Archive Content

Please note: This page has been archived and its content may no longer be up-to-date. This version of the page will remain live for reference purposes as we work to update the content across our website.

Widespread hunting and loss of habitat pose a serious threat to this bear. As a result, populations have declined across its range.

Asiatic black bear in a cage rel= © WWF / Michel GUNTHER

Subscribe to WWF

Facebook Twitter Google Plus YouTube Flickr Vimeo

Common name
Common Names

Asiatic black bear, Himalayan black bear



IUCN - vulnerable (A2cd+3d+4d); CITES Appendix I

Latin name

Scientific Name

Ursus thibetanus

Geographic place

Geographic Location

Southeast Asia

Physical Description
The Asiatic Black Bear has a coat of smooth black fur and can be distinguished by a V of white fur on its chest. It is similar in appearance to the brown bear, but with a slighter build.

Ecology & Habitat
Broad leaved and coniferous forests to an elevation of 4,300m.

Population & Distribution
The Asiatic black bear occupies a narrow band from southeastern Iran through Afghanistan and Pakistan, across the foothills of the Himalayas, to Myanmar. It occupies all countries in mainland Southeast Asia except Malaysia and has a patchy distribution in southern China. Another population cluster exists in northeastern China, the southern Russian Far East, and into North Korea. A small remnant population exists in South Korea. They also live on the southern islands of Japan (Honshu and Shikoku) and on Taiwan (China) and Hainan. There are no accurate estimates of population size available.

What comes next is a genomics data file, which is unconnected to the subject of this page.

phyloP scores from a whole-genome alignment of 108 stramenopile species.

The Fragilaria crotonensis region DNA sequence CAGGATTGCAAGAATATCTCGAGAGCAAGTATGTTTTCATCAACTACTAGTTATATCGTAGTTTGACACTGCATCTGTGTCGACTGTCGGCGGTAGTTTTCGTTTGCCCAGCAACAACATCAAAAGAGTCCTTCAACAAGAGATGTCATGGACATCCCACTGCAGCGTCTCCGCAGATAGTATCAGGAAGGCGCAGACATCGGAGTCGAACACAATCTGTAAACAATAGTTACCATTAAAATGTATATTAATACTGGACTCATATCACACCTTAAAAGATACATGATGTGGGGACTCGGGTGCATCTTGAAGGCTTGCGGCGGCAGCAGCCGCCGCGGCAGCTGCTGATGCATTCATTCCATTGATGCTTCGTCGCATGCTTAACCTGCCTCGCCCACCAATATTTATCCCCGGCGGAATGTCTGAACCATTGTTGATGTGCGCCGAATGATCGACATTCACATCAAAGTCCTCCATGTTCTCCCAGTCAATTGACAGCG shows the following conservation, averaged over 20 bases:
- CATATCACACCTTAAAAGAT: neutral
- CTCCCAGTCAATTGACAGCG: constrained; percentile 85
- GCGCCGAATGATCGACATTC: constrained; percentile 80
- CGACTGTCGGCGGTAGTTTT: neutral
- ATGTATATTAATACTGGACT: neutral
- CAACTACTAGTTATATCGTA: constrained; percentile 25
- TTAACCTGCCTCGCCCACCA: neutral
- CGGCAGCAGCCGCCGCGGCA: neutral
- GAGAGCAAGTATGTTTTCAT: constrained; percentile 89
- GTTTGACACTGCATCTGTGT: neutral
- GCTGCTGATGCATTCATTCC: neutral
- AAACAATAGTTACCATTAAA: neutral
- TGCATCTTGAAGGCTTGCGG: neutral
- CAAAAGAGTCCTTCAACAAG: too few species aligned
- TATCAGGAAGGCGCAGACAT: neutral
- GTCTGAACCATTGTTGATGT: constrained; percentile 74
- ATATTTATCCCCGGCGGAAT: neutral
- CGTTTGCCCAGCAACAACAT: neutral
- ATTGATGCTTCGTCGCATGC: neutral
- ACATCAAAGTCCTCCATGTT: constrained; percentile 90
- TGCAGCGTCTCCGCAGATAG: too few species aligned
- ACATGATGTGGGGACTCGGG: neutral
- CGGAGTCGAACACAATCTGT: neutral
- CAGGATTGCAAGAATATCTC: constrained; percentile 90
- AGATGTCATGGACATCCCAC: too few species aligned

Illegal hunting for body parts, specifically the gall bladder, paws and skin poses the main threat, together with habitat loss caused by logging, expansion of human settlements and roads.
Asiatic black bear range. Areas of local extirpation have been caused by illegal hunting and ... 
© Wikimedia Commons
Asiatic black bear range. Areas of local extirpation have been caused by illegal hunting and habitat loss.
© Wikimedia Commons

What is WWF doing?

WWF works to conserve habitat and protect endangered species such as the Asiatic black bear from illegal hunting. It works with TRAFFIC to stop illegal hunting and with local communities to protect habitat.

It also runs specific projects which target conservation of specific populations of Asiatic black bear; and innovative partnerships with organisations which seek to protect endangered animals:

Traffic logo 
© Traffic
Traffic logo
© Traffic
How you can help
  • Always look for FSC certified wood and wood products to help reduce unregulated and illegal logging which destroys vital habitat for endangered species.
  • Spread the word! Click on the button to share this information with others via email or your favourite social networking service.

    Bookmark and Share

Make a donation


Did you know?

  • The species was described by Rudyard Kipling as "the most bizarre of the ursine species".
  • Asiatic black bear walks on 2 legs more than any other bear species.